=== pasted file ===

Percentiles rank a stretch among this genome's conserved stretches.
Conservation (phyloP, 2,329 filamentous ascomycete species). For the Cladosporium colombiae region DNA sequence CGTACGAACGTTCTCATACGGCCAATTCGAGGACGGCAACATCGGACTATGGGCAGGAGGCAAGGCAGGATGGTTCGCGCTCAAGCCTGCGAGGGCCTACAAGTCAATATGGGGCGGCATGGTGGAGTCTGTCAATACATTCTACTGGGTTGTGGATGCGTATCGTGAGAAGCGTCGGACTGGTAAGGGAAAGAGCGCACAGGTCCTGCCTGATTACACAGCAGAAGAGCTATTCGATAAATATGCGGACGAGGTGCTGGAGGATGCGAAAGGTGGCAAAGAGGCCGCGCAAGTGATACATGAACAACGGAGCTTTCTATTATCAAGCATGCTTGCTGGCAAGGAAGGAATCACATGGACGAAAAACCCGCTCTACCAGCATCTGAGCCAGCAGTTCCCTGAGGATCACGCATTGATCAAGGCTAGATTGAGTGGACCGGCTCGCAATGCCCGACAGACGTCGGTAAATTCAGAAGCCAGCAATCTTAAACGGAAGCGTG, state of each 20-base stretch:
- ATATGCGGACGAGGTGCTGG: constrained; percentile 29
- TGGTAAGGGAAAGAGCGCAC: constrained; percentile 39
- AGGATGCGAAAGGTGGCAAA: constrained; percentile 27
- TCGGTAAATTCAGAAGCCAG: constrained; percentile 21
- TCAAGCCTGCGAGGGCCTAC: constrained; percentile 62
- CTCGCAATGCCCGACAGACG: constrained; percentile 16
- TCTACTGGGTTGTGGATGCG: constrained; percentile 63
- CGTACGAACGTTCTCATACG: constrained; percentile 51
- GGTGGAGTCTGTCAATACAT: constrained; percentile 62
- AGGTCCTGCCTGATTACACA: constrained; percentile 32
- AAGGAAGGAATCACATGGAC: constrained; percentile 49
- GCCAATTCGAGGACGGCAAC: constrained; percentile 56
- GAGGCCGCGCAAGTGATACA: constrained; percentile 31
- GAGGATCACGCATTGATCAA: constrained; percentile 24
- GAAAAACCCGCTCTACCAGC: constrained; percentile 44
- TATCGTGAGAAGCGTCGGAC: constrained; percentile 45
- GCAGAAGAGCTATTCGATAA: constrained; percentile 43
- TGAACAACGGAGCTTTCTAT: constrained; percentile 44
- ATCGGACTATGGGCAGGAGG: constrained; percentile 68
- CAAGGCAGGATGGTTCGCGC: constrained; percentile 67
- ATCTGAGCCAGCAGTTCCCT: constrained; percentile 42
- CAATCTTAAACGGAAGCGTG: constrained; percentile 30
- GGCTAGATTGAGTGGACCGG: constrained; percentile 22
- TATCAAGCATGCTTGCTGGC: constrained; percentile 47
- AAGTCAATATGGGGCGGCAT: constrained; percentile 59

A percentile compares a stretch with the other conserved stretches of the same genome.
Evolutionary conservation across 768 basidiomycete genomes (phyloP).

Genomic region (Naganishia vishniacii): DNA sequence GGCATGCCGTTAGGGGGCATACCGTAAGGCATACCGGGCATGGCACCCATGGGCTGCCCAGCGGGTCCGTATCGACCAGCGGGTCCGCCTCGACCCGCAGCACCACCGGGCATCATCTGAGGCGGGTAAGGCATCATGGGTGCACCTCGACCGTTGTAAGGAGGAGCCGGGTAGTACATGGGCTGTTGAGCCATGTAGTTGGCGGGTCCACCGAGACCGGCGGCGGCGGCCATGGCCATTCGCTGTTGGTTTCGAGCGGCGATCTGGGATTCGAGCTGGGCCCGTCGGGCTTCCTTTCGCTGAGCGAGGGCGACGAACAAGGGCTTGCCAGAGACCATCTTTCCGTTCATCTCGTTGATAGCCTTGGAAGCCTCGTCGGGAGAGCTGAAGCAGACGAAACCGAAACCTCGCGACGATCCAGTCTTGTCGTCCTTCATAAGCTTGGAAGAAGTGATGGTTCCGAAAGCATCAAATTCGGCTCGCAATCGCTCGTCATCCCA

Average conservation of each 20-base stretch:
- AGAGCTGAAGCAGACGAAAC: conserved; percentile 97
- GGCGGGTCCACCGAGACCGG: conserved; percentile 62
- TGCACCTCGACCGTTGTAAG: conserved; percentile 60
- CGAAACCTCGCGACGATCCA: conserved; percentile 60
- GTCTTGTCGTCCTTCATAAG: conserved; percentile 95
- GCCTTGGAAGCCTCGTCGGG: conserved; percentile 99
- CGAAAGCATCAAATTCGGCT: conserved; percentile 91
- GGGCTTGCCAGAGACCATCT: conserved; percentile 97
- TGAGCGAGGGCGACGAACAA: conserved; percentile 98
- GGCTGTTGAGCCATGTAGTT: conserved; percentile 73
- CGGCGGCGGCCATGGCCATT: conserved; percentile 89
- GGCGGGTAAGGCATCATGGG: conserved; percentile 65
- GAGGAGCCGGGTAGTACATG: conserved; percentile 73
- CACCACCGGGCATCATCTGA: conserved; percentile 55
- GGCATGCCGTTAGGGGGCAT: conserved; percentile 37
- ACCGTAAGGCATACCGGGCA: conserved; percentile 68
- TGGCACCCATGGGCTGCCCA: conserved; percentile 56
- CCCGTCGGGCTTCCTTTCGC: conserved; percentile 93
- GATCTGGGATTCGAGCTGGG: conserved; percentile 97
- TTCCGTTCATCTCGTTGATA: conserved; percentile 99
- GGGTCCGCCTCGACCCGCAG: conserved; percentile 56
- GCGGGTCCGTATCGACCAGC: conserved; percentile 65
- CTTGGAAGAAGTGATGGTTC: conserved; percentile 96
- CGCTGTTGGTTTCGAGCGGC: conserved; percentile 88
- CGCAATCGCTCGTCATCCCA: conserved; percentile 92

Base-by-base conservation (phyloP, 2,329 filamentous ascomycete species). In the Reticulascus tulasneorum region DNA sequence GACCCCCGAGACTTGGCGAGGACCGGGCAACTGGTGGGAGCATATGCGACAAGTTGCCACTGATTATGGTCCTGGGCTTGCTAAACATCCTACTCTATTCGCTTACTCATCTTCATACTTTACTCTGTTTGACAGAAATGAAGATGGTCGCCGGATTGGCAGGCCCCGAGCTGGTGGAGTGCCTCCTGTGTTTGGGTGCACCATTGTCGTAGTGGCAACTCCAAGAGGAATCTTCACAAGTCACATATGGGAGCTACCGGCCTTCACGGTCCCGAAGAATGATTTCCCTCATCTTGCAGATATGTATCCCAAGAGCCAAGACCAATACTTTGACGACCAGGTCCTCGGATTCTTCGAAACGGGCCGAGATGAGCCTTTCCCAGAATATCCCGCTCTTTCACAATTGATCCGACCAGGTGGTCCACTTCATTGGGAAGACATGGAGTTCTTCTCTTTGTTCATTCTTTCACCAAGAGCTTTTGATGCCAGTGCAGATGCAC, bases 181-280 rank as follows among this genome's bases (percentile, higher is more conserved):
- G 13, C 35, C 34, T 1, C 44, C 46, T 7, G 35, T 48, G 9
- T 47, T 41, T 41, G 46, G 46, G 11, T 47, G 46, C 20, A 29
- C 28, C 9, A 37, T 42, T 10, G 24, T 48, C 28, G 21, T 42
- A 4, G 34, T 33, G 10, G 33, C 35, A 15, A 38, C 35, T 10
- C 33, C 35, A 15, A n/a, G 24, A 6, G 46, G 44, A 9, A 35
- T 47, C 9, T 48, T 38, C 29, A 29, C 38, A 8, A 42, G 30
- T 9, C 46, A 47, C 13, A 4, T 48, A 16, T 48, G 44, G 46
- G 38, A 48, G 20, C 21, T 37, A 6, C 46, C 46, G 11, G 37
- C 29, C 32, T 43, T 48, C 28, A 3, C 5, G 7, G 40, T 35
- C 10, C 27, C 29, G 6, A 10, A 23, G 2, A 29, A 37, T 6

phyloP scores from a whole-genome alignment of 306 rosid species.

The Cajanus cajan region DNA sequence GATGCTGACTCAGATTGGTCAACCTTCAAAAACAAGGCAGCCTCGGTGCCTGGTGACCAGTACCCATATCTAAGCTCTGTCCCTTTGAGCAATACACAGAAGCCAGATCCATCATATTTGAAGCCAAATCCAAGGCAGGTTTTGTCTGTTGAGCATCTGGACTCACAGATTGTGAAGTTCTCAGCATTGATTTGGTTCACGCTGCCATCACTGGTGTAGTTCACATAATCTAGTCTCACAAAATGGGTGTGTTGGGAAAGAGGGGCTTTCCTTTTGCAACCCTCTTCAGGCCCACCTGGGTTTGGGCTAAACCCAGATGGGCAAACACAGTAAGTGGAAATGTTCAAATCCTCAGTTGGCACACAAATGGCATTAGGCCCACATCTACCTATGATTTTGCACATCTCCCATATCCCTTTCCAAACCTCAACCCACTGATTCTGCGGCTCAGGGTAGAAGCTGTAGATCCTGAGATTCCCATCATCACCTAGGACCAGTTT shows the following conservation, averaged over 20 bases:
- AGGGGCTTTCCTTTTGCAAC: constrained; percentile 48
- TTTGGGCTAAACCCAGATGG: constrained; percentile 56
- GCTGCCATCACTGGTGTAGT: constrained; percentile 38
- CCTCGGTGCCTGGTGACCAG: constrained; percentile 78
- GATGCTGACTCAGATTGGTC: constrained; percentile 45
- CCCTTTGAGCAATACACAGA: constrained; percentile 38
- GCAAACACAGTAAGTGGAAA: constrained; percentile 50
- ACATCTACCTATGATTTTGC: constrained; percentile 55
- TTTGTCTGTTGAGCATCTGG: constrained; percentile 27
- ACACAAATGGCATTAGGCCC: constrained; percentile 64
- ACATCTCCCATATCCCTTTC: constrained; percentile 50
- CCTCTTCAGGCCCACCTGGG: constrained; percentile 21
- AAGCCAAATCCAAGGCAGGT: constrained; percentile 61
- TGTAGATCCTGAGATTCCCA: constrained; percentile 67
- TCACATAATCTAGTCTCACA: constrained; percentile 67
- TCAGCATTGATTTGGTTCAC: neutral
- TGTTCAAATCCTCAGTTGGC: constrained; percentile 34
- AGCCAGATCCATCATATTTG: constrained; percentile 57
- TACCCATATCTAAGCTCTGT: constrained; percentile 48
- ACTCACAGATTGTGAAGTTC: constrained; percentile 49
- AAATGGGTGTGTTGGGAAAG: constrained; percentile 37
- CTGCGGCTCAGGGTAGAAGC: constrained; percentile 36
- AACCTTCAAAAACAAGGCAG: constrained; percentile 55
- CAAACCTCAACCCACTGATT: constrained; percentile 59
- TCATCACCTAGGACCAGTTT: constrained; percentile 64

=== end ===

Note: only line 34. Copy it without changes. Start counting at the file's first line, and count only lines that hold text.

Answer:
- TGCACCTCGACCGTTGTAAG: conserved; percentile 60